The network, in its efforts to become a bit more social again, has drowned users in new features, tests and other distracting knickknacks — and for perhaps the first time in the service’s 13-year history, it’s not altogether clear what you’re supposed to do when you log in each day.
A quick rundown: In the past few weeks, Facebook has introduced a “Stories” feature, a new way to post colorful blocks of text as status updates, a “false news” identification tool, and, for some users, a new “rocket” icon that connects to an alternate news feed filled with bits and bobs you’ll supposedly enjoy interacting with based on what the company’s algorithms understand about your behavior. That’s a lot!
And actually, it’s an incomplete list — we just wanted to brace you. Facebook has also rolled out a new pop-up tab system on desktop that shoves comments in your face if you’re mentioned. Combined with other features, you get something that looks like this:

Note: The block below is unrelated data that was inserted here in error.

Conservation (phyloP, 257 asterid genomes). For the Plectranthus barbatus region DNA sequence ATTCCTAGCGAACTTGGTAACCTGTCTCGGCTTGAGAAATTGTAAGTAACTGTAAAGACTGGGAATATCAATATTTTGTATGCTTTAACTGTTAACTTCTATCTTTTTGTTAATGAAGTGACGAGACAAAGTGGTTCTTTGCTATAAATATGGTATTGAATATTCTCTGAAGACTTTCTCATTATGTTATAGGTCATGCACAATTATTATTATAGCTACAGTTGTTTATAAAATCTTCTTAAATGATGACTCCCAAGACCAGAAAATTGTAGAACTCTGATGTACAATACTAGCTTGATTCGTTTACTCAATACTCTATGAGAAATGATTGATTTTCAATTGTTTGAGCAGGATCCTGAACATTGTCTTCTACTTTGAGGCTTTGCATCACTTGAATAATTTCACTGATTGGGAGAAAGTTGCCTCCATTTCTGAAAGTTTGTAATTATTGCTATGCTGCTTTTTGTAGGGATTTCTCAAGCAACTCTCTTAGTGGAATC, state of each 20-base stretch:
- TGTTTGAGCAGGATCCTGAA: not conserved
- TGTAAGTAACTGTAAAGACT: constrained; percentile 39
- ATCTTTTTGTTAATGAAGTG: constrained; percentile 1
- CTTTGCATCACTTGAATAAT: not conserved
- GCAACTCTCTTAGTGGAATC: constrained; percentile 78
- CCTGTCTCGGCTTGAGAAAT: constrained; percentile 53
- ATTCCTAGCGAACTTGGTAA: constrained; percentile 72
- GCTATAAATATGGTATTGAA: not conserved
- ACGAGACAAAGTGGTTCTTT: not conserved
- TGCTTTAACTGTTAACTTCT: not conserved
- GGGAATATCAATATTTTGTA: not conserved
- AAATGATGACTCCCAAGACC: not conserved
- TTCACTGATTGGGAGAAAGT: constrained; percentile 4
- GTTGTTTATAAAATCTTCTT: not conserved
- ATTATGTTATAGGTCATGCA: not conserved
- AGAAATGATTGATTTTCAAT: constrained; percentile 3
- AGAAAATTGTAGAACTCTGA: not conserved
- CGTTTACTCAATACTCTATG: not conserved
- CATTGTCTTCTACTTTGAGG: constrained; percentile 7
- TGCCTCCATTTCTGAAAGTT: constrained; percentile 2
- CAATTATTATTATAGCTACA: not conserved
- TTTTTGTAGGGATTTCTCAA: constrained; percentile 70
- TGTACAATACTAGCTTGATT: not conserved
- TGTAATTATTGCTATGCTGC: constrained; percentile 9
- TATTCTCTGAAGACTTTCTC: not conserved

Also in March, Facebook introduced a rejiggered way to display comments in its mobile app, so it looks a bit more like text messaging someone
So that’s six fairly large updates to the user experience rolled out in a matter of days, and that’s only considering Facebook’s core app. (Many of us also use Messenger, which just saw the release of a new automated assistant.)
And the pile-on seems more reactionary than innovative: Facebook, the world’s largest and most successful online social network, is no longer the cool place for people to post their personal content, as a 2016 article in The Information explained. But people and their data are Facebook’s bread and butter.
Thus, the social network is doing whatever the heck it can to look a bit more like the other apps you actually enjoy using in the vain hope that you’ll return to its blue and white pastures. But the mishmash of features has made Facebook a confusing mess to navigate, and it may be the clearest signal yet that our social interactions online are becoming fractured.
Facebook, meanwhile, shoved Stories into its core app, and no one’s using it — probably because it flies against the way many of us are accustomed to using its product.
The social network is an important product: 1.23 billion people use it every day, and its degradation would mark a significant turning point in how we interact with one another through computers.
And no, the sloppy roll-out of a few mediocre features won’t ruin Facebook. But mark this moment as one when the cracks in its platform started to show. We’ll see if it patches them up.